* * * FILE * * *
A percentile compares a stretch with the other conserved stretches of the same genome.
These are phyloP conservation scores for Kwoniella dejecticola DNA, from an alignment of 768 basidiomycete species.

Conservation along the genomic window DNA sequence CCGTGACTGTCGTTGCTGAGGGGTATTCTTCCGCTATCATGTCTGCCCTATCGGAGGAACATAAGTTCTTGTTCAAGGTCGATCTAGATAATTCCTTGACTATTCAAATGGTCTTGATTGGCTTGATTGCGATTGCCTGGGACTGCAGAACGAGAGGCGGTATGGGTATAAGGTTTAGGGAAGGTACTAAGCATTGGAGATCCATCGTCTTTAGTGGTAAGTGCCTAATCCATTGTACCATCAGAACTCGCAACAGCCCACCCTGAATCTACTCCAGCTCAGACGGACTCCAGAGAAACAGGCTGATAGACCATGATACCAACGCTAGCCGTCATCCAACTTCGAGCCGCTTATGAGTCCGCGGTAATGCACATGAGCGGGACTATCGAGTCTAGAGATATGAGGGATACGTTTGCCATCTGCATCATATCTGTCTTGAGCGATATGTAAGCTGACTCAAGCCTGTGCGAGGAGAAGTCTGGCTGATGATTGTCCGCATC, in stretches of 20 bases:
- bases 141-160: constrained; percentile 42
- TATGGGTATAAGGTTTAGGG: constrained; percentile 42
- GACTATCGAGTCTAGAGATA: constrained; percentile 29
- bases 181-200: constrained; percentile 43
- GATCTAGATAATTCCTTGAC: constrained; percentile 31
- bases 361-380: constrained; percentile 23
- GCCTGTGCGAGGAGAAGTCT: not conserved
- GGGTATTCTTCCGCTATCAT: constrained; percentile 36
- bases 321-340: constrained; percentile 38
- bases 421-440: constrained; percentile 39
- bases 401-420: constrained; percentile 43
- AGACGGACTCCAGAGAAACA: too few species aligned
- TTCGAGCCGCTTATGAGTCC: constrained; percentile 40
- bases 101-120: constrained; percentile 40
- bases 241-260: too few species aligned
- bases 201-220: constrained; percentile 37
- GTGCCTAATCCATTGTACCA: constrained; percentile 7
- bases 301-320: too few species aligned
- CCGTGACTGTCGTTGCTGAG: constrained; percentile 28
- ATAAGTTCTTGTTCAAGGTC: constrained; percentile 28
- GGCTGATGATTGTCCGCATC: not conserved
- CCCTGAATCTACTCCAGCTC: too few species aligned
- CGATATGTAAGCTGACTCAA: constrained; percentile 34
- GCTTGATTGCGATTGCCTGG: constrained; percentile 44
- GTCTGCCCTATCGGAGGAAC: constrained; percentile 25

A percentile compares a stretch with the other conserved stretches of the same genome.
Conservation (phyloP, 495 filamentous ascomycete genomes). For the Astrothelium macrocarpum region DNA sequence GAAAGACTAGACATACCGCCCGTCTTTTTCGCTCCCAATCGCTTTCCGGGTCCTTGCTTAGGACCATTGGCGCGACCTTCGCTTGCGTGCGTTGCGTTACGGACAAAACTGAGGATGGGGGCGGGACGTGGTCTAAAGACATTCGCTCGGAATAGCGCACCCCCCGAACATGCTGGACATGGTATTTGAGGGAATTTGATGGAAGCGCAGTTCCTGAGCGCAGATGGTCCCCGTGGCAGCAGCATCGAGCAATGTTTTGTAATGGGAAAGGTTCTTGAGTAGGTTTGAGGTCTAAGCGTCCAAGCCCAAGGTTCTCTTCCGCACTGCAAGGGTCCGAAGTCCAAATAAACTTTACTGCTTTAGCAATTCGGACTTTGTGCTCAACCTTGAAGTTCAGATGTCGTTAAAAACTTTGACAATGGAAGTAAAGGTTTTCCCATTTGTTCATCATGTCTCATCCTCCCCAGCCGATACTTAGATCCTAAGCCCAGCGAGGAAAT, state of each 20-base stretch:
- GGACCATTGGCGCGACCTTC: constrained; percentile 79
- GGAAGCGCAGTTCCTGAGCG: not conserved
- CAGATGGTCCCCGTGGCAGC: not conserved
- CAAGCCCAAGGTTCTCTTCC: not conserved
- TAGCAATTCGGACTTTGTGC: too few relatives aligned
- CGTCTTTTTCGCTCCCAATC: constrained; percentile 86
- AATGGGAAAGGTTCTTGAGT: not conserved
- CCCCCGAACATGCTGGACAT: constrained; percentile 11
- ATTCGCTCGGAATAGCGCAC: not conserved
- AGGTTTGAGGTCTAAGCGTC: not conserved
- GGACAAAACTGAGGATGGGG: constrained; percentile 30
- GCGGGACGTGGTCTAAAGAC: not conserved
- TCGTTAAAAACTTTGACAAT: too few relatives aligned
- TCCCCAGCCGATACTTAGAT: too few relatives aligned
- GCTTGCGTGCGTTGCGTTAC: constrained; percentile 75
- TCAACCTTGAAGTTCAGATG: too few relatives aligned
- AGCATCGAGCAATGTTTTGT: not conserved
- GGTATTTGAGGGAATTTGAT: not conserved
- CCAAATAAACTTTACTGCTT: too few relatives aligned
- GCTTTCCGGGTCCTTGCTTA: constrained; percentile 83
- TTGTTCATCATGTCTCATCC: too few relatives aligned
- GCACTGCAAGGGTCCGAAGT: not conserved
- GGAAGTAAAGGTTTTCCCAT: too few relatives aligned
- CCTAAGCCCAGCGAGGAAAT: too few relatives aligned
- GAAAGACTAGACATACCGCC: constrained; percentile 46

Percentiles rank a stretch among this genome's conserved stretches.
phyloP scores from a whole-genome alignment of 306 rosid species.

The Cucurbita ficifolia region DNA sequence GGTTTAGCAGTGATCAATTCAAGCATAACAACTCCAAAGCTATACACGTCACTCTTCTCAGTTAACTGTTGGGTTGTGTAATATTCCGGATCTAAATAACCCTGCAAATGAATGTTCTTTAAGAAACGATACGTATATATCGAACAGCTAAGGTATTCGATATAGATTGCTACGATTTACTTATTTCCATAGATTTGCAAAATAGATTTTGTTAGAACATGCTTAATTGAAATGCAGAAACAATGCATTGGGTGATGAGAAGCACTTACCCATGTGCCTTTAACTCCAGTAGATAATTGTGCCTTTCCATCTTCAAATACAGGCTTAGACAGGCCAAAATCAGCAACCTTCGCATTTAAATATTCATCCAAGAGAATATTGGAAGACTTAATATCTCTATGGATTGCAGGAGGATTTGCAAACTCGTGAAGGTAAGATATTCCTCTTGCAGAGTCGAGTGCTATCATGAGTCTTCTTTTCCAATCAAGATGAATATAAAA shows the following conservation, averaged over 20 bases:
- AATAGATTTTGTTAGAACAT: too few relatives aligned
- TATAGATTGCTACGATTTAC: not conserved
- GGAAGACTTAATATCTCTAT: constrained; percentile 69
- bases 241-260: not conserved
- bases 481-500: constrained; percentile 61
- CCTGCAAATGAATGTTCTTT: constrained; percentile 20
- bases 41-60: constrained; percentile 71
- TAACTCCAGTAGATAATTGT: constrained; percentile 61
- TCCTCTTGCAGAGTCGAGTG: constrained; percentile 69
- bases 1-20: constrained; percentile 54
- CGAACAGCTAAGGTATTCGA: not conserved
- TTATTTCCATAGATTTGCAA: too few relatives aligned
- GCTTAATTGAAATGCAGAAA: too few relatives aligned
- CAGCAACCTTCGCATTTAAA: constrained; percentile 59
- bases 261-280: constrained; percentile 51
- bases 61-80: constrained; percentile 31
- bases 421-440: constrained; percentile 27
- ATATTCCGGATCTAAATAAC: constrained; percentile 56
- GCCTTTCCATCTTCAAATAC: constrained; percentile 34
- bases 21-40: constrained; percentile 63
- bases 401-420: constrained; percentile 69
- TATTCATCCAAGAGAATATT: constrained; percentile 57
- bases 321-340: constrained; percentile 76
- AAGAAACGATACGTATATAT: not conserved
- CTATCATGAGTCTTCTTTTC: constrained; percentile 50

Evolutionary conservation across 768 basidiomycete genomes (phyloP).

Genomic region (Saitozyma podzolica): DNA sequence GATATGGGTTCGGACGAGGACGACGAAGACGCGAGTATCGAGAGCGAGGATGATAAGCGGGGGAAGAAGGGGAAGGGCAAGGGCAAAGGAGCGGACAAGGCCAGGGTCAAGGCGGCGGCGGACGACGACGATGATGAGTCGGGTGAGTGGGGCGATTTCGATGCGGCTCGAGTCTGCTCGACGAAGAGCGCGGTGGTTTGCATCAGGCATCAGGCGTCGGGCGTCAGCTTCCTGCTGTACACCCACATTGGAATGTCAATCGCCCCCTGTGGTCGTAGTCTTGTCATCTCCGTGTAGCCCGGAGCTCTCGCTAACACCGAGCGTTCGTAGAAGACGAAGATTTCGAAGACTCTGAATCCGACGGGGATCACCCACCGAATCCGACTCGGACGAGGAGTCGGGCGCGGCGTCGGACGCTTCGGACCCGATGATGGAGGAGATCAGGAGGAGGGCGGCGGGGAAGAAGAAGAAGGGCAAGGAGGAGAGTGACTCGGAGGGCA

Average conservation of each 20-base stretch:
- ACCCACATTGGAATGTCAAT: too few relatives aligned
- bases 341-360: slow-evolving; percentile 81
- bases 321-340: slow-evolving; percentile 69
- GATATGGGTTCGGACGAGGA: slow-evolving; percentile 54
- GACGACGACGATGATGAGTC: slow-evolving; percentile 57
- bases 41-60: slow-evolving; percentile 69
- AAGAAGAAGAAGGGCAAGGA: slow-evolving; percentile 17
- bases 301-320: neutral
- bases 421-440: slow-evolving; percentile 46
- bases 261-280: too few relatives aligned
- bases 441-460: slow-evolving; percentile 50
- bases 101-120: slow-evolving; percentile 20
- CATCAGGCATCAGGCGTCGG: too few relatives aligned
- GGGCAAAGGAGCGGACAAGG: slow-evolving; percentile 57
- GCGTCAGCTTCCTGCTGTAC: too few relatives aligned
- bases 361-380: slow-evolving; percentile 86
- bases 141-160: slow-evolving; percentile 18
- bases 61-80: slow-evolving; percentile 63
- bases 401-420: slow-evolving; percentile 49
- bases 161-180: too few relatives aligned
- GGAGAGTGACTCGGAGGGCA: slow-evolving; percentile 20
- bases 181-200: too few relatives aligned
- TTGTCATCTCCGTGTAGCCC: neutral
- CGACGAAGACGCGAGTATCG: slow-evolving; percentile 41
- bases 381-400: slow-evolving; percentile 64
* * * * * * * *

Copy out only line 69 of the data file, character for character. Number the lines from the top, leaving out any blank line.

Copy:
- CGAACAGCTAAGGTATTCGA: not conserved